And there is multi-billion opportunity to reduce it.

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What is food waste? The answer is troubling.

A recent study points out that there is no clear, commonly agreed upon definition of food waste in Canada. That means there is no objective or effective means of measuring food waste and its impacts.

But researchers and practitioners are making headway. Representing the food and beverage manufacturing sector, Provision Coalition partnered with NBS and commissioned a study to map the food waste challenge at a national level. Researchers at the Ivey Business School and Value Chain Management Centre took on that challenge. Now, the comprehensive results of their work are published in both English and French.

What is now known is that 40% of food in North America goes to waste. In Canada, this equates to $27 billion of food waste. As dismal as these figures sound, they are a critical starting point for tackling food waste issues in Canada. Taking a glass half-full approach, the figures indicate incredible opportunity for business to save and make money.

"This is a multi-billion dollar opportunity for the industry to come together, reduce food waste, improve efficiencies and start capitalizing on what is currently being sent to landfill and composting," explains Dr. Martin Gooch, CEO for Value Chain Management International and Lead Researcher for the study.

So what’s a manager to do? For starters, rethink packaging. Plastics, so often cast as the enemy, can extend shelf life for up to two weeks. Industry events like A Day in the Life (of a packaged product), presented by The Packaging Association (PAC), help professionals learn about and collaborate on packaging strategies from a lifecycle perspective.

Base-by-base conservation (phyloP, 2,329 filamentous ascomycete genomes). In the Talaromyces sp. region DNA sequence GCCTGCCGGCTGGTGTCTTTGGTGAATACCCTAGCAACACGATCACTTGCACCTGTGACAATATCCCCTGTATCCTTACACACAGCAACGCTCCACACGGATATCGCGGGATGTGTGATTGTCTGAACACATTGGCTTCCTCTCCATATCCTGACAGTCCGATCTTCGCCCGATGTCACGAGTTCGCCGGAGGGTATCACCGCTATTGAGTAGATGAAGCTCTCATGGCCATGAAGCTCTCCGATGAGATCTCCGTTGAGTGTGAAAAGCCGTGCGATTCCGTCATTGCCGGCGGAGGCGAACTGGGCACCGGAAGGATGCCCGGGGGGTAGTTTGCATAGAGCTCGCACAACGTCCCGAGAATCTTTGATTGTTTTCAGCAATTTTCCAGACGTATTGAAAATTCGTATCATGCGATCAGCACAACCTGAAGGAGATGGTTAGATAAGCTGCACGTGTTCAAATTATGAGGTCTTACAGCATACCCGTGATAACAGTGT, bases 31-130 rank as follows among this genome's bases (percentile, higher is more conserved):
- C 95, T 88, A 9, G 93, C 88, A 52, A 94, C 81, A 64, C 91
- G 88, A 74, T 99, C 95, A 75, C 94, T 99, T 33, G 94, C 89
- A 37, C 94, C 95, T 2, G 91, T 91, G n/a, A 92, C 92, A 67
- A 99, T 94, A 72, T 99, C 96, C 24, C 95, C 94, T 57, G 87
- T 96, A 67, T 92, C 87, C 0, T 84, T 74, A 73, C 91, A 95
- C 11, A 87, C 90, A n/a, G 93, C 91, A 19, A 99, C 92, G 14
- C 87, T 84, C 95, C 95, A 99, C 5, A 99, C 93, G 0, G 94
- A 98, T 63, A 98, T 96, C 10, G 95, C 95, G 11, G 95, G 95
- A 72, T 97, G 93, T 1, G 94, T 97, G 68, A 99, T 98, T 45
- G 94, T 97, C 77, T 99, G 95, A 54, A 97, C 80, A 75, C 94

Portion-controlled packaging kills two birds with one stone by helping reduce food waste and obesity. Educating consumers on best before dates and expiry dates is yet another route companies can take to help consumers – the largest contributors to food waste – reduce food waste.

The study points to abundant opportunities for businesses along food value chains to address and benefit from food waste reduction. Some of these opportunities were highlighted early on during the research project. Now it’s time for the business community to take those opportunities seriously. "[Food] waste is not a high priority for many businesses," notes Meena Hassanali, Industry Program Manager at Provision Coalition. "Many facilities don't realize how much food they're wasting and don't relate food waste back to other wasted resources such as the water and energy that went into growing, transporting, and processing that food."

For proactive companies that want to engage consumers in food waste reduction, there are a few insights to keep in mind. A company's CSR actions can inspire consumers to change their purchasing behaviour – that is, buy a different product/brand switch – pay a premium for responsible products or even deliberately punish companies that fail to meet their expectations. Taking a glass half-full approach to  messaging will increase the likelihood of consumers making a brand switch to your product. Research shows that people are more than twice as likely to choose a responsible product when marketing messages appeal to their sense of right rather than wrong.